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people, He presented all who were converted by him, to the confessor of the Pope that they might receive confirmation. The confessor and bishops remained by express command of the Pope in Rome, to watch the treasury of the relics of the saints, when the Pope was taken as a prisoner to France. When the Pope returned from his exile, the followers of Napoleon were either put in prison, or exiled by the Pope's command from Rome; and Pius VII. intended to have banished with the rest the before mentioned professor of Church History, but the confessor of the Pope saved him, saying that he should be pardoned because he had converted many Germans of distinction to the Romish church, and the Pope pardoned him accordingly; and then he soon professed himself the enemy to Napoleon, and a zealous follower of the Pope. The Lectures upon Church History occupy four years, and yet they only come down to the fourteenth century. Dissertations about celibacy, the holy wars, and the infallibility of the Popes, and reconciling the fallibility of Pope Honoriuc with the doctrine of infallibility, take up the greatest part of the history. The professor's prudence surprised me, when he lectured on the history of Henry IV. and Gregory VII. So long as he was able to defend the latter against the emperor, he did it; but when he came to facts mentioned of the Pope which he could not defend, he merely read the history, and left us to form our own judgment. I only found one amongst the pupils of the Seminary, who had a spirit of tolerance, and knowledge of the Bible. The ambassador of the king of Prussia being informed of my critical situation, became my protector and friend, and wrote about me to the government of Prussia, and advised me, as Count Stolberg also did, by letter, to be prudent and cautious in disputing; and indeed further, that I should entirely avoid every disputation: but I did not follow their advice, and indeed, could not well do so. I thought frequently of escaping from the Seminary by night, when I considered the great loss of time I sustained in idolatrous ceremonies; but the Prussian ambassador, and the pious German artists forbade me to attempt any thing so inconsiderate and dangerous. My German friends invited me sometimes to dine, and to hold spiritual conversation with them, to refresh my spirits, as my continual disputes destroyed all devotional feeling, and Christian meekness. Overbeck said to me, “We must bear the prejudices of other men with meekness and humility, because we are all more or less prejudiced.” But I replied, “When I find things in the very seat of Catholicism which prove the reproaches of Protestants to be just, I cannot be quiet. The Protestants of Germany believe me to be an hypocrite in entering the Roman Catholic church; and I should be such, if I were to consent to these abuses.” Overbeck replied: “You are not yet able to check such things as these; you must wait as Christ did till you are thirty years of age: and you will surely fall, and will embrace the doctrines you now ablior, if you will not hear the voice of your friends.” The pious Schadow also remonstrated with me; and submitting to my German friends, I returned after dinner, to the college, and on the following day, I heard the following conversation between three of their theologians, which enabled me to understand the true spirit of the Romish court. B. Abbot O. will be soon a Bishop. F. Why? B. He is not only approved by the Cardinal Litta, but likewise by Prince P. and he is very much attached to the Pope. F. The enemies of the Pope will altogether soon perish, because the Pope has now made a concordat with the king of Bavaria! The Jesuits, perhaps, will be established again in that kingdom. O. Cardinal S. will now soon arrive from Vienna, and I shall have considerable influence with him, because he has heard that I converted those famous Protestants, and I hear Mr. Tamburini has no longer any influence in Pavia. I myself. What sort of a man is Tamburini? O. He is a wicked and wretched man.
I myself. In what consists his wickedness. O. He is an enemy of the Pope, and wrote against his authority. F. The Germans are very obstinate, and Austria especially. O. But I hope they will soon be reconciled, because the Archbishop of O. and Mr. S. S. are friends of the Curia Romana. F. How is France? O. Well disposed, because the Pope elected some Cardinals, not long ago, from the French Bishops, and they wrote to the Pope, in the most humble and submissive manner, saying, that they consider the primacy and the infallibility of the Pope, as the chief foundation of the Catholic religion. I heard that Baron Wessenberg, Vicar-general of the Pope, of Constance, was not acknowledged by the Pope as Bishop of Constance, after the death of Duke Dalberg, as the grand Duke of Baden, and the Chapter of Constance wished, and that the Pope had published a Bull against him —This proceeding much dissatisfied me, because I was well acquainted with Baron W., and was persuaded that he was a good Christian, and a most worthy Prelate of the German Catholic Church. I wrote, therefore, three letters, the first to Cardinal Litta, the second to Prelate Testa, and the third to Cardinal F.; and I mentioned to them, that the Germans considered Baron Wessenberg as a pious and learned man, and that I was persuaded, the Bull published against him would be revolting to the sselings of every German; and that the Grand Duke of Baden would not respect the Bull. I added, that I could not but approve the conduct of the Duke; and that the power of the Court of Rome would surely sink if it did not act with more prudence and meekness: and I reminded them that we now live in the nineteenth century, and not in the eleventh. Cardinal Litta and Mass. Testa answered me with great kindness, and praised my sincerity; but Cardinal F. went to Cardinal Litta and said, “I have now a bad opinion of Wolf; how can he prefer the judgment of the Grand Duke of Baden, who is a Protestant, to the judgment of the holy father f" Cardinal Litta defended me, saying, I had a warm heart, and did oftentimes not reflect on what I did : and he commanded me in future, to write to no Cardinal except himself. I frequently heard the noise of a crowd of people flocking to the church called Rotunda, and exclaiming, “The mother of God opens her eyes and works miracles.” The Clergy send soldiers to guard the image which represents the Virgin; and to deceive the people, one priest reads mass, and another collects money for the mother of God. It is true the greatest part of the clergy said to me that this was only the fanaticism of the people, but why does the Pope approve such an idolatrous fanaticism, and why do they send soldiers to the altar of that image, and why do priests collect money for the support of that image, and celebrate mass before the altar of that image, to show respect and honour to it? The Vicar-general, in a printed declaration, approved the miracles, said to be wrought by the image of the Virgin. In the month of October, 1819, all the pupils went to Tivoli, where they have a very fine country-house. I saw there the villa of Maecenas, the grotto of Neptune, the ruins of the barracks of the army of Trajan, and the ruins of the temple of the Sybil ; and I read Horace's poetry in one of his own country houses. I went one day, with the other pupils, to the church of the Franciscan friars of that town, They were then celebrating the festival of St. Franciscus Assissi.—All the monks of Rome are accustomed to preach sermons on the day of their Patriarch, which they call Panegyrica. I heard the panegyricum of St. Franciscus of Assissi, composed by a Franciscan friar! He enumerated all the miracles of St. Franciscus, and all the pains of his body, where they observed the five wounds of Christ. And, after the account of these miracles, and these wounds, he said, “I therefore argue, that Franciscus Assissi has taken upon himself the sins of the whole world.” I said to the pupils, and to the master of our College, after the sermon was finished, “This monk has blasphemed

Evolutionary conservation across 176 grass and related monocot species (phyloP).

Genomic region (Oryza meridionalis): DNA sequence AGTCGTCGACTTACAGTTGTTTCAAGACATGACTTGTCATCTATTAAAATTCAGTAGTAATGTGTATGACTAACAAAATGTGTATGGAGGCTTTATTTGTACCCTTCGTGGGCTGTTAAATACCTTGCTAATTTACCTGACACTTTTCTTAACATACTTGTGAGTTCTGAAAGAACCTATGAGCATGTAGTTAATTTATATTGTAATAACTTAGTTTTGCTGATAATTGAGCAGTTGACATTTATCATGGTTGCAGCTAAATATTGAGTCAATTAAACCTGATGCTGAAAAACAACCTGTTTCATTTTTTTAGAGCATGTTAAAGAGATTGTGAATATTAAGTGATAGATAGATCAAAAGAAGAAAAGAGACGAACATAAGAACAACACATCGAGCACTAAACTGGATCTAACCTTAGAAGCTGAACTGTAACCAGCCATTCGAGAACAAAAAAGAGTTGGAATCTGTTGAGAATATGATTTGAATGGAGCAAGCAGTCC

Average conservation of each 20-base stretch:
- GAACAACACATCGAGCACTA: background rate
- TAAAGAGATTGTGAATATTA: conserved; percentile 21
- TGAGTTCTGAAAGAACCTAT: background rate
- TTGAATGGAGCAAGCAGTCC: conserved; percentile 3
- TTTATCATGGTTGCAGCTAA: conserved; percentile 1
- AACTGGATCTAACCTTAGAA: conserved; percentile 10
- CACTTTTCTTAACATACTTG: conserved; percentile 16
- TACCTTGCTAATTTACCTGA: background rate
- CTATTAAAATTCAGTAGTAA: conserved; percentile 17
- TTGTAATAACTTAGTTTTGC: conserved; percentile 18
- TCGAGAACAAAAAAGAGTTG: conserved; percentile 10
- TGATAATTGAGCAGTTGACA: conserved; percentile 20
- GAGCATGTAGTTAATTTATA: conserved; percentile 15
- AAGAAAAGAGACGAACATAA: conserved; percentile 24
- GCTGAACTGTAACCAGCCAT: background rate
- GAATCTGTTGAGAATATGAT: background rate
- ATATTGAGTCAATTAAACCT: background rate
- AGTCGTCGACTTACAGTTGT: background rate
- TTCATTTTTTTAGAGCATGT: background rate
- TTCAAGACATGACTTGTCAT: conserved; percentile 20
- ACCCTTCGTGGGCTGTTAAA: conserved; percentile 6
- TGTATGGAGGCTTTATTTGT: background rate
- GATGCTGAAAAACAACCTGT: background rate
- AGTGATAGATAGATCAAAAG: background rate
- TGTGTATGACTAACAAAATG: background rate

Christ; for Christ bore the sins of mankind, and not Franciscus Assissi. He was a pious and a humble man, but yet a sinner, who, like ourselves, must be saved by Christ.” In the month of December, Cardinal Litta ordered me to enter the College of the Propaganda, which was then re-established, although the building itself was not opened until the eleventh of January, 1818. I left the Seminario Pontificio, accordingly, on the sixth of December, and entered amongst the pupils of the Propaganda, in the missionary house, called Monte Littorio, under the direction of the Missionaries, called Vincenciani. This Missionary order was established by Vicentio di Pauli, in France. He was a great man, and a true member of the body of Christ,-he established, not only a Missionary order, but formed other establishments for the poor. He was a friend of Franciscus Salessius, and of the celebrated lady, called Madame de Chautal. Many clergymen of Rome said to me, “You do not well to leave the learned college of the Pope, and enter amongst the ignorant Vincenziana, who know little of scholastic divinity.” I was glad when I heard this. When I entered that convent, I put on the habit of the pupils of the Propaganda. It consists of a long black garment, with a red girdle, and five red buttons are attached to it, which indicate the five wounds of Christ; and the red colour is the symbol of the danger of losing his life, to which a Missionary is exposed. I found amongst the monks of that convent, holy and silent devotion, not the spirit of controversy; and they read daily, not Segneri, but a book called the Imitation of Christ, composed by Thomas a Kempis, together with the Holy Scriptures, and the Church History. That history, however, speaks with great freedom of the tyrany of Alexander VI. who burnt the pious Savonorala, for preaching against that monster of a Pope, more fit for the leader of a banditti, than for a Pope. I found also in that convent, two Italian Bishops, who with the simplicity of Apostles, encouraged me in the